It seems the most common career shortages that we hear about are trades, science and technology. However, on this tour I was encouraged to see the variety of jobs that exist in supporting roles within the oil sands industry. All disciplines including communications, aboriginal relations, workplace health and wellness, information systems, finance, environmental, policy development and distribution are needed, valued and important.

If you’d like to learn more about the variety of people that make the oil industry work, the May 2014 issue of Oil Week Magazine highlights 12 Rising Stars who are key contributors. Not only did they profile a variety of careers, they also emphasized the career theory CAPS supports: that we are not one dimensional people; we have multiple interests and multiple goals, beyond work, that are just as important as the work that we do.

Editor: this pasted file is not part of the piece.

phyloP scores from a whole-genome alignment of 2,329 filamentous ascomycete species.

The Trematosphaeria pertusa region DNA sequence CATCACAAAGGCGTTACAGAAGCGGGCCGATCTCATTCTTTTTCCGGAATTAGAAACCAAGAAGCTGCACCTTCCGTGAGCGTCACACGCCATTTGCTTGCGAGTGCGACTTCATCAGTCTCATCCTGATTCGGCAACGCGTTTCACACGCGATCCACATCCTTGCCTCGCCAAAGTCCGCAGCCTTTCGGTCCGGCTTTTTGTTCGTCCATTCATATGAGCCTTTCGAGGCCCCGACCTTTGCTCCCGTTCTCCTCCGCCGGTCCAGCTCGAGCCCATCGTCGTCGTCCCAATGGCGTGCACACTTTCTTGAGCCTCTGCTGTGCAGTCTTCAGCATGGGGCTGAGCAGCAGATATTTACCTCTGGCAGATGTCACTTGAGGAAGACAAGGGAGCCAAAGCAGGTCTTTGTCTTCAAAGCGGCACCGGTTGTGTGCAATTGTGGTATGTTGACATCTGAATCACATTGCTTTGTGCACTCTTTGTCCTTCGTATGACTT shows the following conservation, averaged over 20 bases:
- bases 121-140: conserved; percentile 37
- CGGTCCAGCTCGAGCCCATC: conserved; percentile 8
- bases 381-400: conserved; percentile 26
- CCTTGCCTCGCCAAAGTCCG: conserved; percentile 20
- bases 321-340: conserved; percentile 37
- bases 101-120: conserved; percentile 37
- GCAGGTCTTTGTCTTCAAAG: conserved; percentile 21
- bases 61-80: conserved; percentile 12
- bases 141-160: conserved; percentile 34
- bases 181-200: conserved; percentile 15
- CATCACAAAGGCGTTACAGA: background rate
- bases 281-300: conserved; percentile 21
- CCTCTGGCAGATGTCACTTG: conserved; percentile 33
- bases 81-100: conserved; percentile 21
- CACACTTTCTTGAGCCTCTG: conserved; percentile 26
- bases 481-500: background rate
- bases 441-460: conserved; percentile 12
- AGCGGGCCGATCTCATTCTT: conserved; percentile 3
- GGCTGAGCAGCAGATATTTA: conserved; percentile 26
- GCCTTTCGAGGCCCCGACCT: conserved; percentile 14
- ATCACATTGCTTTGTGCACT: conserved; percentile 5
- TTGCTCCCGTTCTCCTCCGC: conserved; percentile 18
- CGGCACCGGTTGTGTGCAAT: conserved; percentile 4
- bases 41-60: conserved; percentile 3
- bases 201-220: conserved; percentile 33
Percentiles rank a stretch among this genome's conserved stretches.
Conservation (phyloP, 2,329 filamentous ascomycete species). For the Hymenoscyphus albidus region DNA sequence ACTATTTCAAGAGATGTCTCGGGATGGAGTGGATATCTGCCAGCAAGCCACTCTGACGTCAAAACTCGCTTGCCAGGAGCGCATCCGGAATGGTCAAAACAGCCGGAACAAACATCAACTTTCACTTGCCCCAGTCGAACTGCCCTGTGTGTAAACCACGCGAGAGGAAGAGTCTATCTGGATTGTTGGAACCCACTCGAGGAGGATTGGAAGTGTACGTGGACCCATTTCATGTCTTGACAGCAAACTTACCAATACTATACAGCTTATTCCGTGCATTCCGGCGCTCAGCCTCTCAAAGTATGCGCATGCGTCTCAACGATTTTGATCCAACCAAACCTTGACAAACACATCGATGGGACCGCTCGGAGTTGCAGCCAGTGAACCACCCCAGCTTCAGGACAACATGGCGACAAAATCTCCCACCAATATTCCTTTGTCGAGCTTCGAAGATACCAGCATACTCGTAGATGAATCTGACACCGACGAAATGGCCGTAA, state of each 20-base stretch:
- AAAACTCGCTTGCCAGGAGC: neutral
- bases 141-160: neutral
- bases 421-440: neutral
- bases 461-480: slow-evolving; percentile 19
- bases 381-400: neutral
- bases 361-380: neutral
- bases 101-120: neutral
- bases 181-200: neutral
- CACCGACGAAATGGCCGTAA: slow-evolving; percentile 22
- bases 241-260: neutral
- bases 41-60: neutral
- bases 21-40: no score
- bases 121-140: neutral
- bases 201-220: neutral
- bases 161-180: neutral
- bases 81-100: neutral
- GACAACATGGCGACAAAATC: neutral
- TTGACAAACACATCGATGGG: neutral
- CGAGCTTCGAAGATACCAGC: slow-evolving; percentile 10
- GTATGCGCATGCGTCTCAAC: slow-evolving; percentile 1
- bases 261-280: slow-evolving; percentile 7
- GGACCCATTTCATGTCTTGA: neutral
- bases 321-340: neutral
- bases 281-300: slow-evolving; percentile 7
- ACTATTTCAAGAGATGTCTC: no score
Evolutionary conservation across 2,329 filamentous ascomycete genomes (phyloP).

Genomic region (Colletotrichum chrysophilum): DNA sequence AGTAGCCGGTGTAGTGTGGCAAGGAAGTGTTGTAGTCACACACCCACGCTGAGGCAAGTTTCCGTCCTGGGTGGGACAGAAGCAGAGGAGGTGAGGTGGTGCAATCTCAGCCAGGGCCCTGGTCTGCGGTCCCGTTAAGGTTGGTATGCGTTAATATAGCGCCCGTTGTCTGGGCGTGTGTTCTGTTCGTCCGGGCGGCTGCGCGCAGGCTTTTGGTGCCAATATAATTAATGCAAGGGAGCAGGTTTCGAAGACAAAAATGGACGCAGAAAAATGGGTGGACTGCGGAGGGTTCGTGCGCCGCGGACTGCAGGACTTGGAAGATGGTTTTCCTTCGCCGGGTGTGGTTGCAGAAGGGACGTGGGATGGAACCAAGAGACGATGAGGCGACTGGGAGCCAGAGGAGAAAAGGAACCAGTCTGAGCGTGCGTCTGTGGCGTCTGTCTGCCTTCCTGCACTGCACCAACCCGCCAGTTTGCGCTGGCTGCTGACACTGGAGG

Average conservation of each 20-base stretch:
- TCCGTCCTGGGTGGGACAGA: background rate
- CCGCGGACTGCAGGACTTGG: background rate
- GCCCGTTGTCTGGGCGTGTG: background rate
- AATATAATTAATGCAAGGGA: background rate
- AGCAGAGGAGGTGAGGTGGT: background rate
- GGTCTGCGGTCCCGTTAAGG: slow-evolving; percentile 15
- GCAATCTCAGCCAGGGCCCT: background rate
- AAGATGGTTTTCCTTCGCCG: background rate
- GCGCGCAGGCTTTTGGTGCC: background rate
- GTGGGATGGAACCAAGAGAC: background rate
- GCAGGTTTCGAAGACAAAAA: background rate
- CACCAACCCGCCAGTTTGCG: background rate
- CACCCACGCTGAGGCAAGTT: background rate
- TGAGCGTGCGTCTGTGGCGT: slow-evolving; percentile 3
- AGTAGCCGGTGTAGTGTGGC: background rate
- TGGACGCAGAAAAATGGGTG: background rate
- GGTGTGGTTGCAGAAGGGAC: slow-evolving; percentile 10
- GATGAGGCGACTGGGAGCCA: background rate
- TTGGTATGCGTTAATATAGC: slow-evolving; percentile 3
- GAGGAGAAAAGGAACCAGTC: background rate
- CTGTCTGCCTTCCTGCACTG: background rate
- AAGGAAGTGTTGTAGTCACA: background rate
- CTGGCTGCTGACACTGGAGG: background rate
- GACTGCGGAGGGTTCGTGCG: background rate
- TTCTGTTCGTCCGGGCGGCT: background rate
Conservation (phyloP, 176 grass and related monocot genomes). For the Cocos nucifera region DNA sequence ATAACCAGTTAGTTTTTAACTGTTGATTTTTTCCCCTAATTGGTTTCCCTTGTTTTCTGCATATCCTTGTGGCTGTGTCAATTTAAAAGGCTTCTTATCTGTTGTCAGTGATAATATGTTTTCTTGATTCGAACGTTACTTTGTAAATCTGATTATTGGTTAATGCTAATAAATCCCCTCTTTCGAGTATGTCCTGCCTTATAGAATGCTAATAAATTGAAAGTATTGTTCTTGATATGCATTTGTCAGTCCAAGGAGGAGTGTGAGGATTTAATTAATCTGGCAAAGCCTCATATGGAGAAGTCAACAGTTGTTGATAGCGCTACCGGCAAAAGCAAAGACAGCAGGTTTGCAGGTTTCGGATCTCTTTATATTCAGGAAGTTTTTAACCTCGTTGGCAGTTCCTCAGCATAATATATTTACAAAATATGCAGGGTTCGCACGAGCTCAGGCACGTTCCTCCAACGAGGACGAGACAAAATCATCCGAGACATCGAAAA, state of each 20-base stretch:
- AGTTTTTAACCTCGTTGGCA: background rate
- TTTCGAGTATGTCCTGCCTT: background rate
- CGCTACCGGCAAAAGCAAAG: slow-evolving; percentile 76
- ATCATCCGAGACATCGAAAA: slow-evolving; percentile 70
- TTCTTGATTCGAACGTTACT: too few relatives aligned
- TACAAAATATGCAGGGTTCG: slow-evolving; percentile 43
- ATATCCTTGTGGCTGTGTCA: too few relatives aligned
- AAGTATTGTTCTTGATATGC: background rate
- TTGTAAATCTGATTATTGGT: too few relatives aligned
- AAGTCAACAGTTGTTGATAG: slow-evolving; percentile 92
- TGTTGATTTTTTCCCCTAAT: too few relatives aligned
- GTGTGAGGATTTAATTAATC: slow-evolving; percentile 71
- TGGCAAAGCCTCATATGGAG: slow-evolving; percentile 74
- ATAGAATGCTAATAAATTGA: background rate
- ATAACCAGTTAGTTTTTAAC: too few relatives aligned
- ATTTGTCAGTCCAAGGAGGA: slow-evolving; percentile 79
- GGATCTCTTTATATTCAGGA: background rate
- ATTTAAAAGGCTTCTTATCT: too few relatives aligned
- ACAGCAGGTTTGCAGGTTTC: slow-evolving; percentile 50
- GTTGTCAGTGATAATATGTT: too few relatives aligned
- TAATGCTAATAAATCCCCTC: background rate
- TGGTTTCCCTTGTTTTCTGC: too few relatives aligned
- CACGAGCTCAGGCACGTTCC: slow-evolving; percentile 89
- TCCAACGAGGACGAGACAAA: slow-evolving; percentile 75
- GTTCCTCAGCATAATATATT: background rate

Although there seems to be an impression that people with less than a high school education can find lucrative work in Fort McMurray; this is a myth. The message we heard over and over again is that oil companies need trained (and trainable) people who can learn fast and who won’t cause costly mistakes. Our first stop, to reinforce this point, was a visit to Keyano College. At the college we received an overview of Heavy Equipment Technician, Power Engineering, and the Crane and Hoisting Equipment Operator and the Environmental Technology Program – which now includes a wildlife component mandated by the courts after the tailings pond incident of 2008. The tour was fascinating for me because of the cross over between our university and college programming.  Louis Dingley, Chair of University Studies Science and Environmental Technology, shared a statistic that surprised me: for every Professional Engineer, three Engineering Technologists are needed to support that role which shows how interdependent colleges and universities really are.